Energy Cooperatives

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Description

Simon Luyts:

"Energy cooperatives, also called REScoops (Renewable Energy Sources Cooperatives), are characterized by their cooperative business model. Sharing the cooperative values, it means that citizens are involved in both the decision making and financial & economical participation. A renewable energy cooperative’s main characteristic is not its legal statute, but rather a way of doing business by creating value to the community. A cooperative is defined as “an autonomous association of persons united voluntarily to meet their common economic, social, and cultural needs and aspirations through a jointly owned and democratically- controlled enterprise”, (UN, 2012) and is characterized by the 7 ICA-principles (Coopkracht), formed by the International Cooperative Alliance. It is their guide to ethical entrepreneurship." (see Collaboration between Local Authorities and Renewable Energy Cooperatives)

Characteristics

""First, the self-supply of energy and the opportunity to generate extra revenue (after an initial investment) allows marginalized social groups to strengthen their economic autonomy vis-a-vis the government and energy suppliers. In addition, the organization as energy communities with joint economic resources strengthens their position on the market and thus creates greater equality in terms of economic power, thus attenuating the feeling of powerlessness vis-à-vis the big energy companies. This obviates the need to confront elites, and allows the diversion of energy into more politically and economically effective activities.

Secondly, energy cooperatives can recreate group identities and communities. Communities, as Bauman says, is a word with a certain feel, conjuring up a feeling of warmth, belonging and comfort, in other words, something positive. By adhering to certain group norms and actively engaging in community business (jointly investing into installations, participating in members' assemblies, recruiting new members, and more), members benefit not only from the protection of joint resources but also from the development of trust and social cohesion.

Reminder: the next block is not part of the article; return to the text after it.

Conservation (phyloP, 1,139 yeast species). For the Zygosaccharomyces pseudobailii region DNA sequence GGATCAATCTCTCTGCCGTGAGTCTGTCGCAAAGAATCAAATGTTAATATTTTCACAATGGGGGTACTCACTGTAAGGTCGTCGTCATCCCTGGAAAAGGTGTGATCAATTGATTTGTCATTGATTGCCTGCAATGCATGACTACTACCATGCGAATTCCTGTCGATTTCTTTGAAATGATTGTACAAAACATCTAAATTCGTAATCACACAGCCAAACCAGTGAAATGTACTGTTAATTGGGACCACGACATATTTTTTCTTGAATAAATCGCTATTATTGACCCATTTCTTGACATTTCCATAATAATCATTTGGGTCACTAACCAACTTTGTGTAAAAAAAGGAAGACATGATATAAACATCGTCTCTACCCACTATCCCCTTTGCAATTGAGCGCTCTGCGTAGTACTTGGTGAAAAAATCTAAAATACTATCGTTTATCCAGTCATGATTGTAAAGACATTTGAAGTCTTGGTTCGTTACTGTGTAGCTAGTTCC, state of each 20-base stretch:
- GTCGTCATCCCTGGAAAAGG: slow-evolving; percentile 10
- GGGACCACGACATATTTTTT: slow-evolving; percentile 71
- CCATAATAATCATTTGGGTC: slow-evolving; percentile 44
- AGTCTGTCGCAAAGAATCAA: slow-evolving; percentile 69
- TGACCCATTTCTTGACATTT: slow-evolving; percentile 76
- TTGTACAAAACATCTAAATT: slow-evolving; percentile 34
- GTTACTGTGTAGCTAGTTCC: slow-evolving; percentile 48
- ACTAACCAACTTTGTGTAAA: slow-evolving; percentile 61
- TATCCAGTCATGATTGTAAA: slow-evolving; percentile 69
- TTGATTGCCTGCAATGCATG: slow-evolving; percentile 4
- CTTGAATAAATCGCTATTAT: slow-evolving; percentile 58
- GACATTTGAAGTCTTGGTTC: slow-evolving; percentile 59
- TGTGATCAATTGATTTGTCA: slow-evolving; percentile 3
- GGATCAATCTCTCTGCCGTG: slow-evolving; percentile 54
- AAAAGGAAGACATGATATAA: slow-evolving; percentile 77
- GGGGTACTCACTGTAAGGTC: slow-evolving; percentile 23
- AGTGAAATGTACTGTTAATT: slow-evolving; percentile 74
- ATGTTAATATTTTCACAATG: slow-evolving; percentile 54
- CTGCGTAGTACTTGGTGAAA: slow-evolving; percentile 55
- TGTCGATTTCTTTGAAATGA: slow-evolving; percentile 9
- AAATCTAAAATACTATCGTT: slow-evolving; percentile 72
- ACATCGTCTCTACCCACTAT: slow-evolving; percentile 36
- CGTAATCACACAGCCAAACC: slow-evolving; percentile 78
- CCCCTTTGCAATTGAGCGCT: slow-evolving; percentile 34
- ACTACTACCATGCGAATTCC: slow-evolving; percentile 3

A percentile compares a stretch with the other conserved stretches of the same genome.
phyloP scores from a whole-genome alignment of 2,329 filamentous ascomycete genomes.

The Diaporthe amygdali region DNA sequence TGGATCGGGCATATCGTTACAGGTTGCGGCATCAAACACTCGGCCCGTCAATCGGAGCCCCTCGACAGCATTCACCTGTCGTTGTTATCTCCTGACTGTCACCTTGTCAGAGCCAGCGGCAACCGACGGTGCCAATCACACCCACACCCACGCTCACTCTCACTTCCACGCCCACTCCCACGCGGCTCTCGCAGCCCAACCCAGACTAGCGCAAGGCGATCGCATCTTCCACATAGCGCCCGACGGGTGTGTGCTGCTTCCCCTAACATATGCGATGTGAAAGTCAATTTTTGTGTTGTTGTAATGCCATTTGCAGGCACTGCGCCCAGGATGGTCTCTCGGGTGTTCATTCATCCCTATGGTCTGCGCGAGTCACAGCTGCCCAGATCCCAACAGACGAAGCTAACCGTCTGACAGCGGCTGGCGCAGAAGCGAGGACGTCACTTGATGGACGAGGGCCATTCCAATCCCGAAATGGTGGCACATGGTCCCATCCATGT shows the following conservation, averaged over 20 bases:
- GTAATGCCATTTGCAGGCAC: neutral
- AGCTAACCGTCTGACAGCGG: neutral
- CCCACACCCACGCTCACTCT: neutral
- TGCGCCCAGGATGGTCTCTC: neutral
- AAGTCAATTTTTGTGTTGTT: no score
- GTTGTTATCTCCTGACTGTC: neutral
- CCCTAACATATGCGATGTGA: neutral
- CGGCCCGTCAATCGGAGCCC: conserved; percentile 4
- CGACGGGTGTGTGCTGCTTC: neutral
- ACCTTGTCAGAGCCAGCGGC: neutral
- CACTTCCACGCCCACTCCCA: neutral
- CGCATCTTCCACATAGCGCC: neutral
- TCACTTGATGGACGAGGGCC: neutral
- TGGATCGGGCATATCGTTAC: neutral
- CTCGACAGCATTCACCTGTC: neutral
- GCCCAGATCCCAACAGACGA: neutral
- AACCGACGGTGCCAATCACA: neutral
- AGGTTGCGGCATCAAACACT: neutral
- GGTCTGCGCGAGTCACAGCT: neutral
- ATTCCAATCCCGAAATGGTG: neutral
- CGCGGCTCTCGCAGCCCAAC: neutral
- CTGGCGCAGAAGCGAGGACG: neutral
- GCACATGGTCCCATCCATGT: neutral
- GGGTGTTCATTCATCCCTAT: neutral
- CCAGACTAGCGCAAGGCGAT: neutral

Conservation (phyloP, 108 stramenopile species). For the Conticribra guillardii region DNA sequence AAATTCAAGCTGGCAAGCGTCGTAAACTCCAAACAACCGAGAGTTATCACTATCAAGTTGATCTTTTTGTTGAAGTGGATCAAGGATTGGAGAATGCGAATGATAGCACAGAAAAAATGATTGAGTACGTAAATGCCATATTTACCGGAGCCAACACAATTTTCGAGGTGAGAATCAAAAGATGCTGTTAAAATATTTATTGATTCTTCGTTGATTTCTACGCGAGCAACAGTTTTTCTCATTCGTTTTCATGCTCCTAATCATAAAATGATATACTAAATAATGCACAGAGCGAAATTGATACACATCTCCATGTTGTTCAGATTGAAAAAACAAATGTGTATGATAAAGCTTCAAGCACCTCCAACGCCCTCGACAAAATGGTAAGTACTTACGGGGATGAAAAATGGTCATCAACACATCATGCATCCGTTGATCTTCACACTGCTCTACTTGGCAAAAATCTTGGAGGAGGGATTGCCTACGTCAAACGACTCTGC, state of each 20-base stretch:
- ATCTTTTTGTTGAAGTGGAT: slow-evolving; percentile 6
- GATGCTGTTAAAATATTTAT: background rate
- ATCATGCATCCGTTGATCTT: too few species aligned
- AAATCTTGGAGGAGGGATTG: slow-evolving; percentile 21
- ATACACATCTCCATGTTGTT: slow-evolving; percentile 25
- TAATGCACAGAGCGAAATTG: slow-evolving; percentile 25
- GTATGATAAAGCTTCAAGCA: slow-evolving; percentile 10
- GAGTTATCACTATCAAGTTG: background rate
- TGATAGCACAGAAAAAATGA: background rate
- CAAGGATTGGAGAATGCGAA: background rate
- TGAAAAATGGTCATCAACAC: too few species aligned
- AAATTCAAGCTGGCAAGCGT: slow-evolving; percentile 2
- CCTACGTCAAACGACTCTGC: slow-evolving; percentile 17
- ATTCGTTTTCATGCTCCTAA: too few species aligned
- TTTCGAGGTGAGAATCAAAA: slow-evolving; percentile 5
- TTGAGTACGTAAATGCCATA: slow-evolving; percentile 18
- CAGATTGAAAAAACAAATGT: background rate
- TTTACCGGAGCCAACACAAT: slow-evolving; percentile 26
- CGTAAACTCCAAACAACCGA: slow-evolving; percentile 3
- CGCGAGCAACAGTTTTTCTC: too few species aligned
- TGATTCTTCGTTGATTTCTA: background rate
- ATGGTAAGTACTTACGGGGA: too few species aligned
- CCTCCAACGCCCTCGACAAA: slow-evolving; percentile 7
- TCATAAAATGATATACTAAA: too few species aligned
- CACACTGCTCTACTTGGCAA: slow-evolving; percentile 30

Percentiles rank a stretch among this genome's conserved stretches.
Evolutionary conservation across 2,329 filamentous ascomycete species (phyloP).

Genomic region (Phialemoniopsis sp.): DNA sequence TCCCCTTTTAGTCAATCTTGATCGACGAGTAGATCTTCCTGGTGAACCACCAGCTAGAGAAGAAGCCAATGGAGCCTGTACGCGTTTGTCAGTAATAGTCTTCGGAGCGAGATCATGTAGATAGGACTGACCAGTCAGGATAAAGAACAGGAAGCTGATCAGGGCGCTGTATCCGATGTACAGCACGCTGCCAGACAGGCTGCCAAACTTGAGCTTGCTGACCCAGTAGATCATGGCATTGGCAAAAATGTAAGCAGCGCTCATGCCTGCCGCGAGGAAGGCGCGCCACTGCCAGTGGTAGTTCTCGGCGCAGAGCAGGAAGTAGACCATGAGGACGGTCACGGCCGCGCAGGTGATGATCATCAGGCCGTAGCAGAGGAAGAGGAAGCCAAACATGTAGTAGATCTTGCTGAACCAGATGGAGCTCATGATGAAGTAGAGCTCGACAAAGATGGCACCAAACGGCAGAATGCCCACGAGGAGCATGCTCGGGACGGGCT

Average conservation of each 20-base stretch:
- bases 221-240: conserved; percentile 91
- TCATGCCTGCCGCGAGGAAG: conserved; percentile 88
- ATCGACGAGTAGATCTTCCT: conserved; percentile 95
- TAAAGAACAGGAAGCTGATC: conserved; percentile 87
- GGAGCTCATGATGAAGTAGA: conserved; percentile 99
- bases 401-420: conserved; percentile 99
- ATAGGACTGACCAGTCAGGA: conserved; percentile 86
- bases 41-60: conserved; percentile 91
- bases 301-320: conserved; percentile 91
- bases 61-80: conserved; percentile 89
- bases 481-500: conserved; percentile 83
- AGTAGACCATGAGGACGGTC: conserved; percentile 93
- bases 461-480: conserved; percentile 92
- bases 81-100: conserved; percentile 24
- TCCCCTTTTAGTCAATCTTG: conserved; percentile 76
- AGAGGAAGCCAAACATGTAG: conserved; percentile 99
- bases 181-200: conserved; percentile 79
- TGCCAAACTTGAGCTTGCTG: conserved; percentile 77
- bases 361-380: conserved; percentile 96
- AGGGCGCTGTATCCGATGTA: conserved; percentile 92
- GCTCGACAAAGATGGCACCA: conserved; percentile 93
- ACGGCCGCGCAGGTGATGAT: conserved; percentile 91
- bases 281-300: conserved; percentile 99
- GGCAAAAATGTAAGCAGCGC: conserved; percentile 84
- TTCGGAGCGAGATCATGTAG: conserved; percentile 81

Thirdly, the internal procedures of energy cooperatives are often strongly democratic, at times developing novel forms of participation. This is important because it provides members of the cooperative an example of the challenges and benefits of democratic procedures, not to mention a realization of empowerment." (http://www.globalpolicyjournal.com/blog/05/05/2017/fighting-populism-energy-politics-%E2%80%93-energy-cooperatives-europe)

Examples

Member-owned energy supplier in Vermont.
Offers practical solutions for bringing top-quality fuel products to market.
Aims to deliver renewable energy to Greater Manchester in the United Kingdom.
"twelve organisations in seven European countries (Belgium, Denmark, UK, France, Germany, Italy, and the Netherlands) having joined our forces in REScoop 20-20-20. Coming from various backgrounds (renewable energy cooperatives, federations of REScoops and coops, local energy agencies, academic partners, and sustainability agencies), we all share a work experience related to renewable energy sources and cooperatives, and a tenacious desire to speed up local and citizen-led renewable energy projects across Europe."

More Information

http://meshing.it/categories/10-energy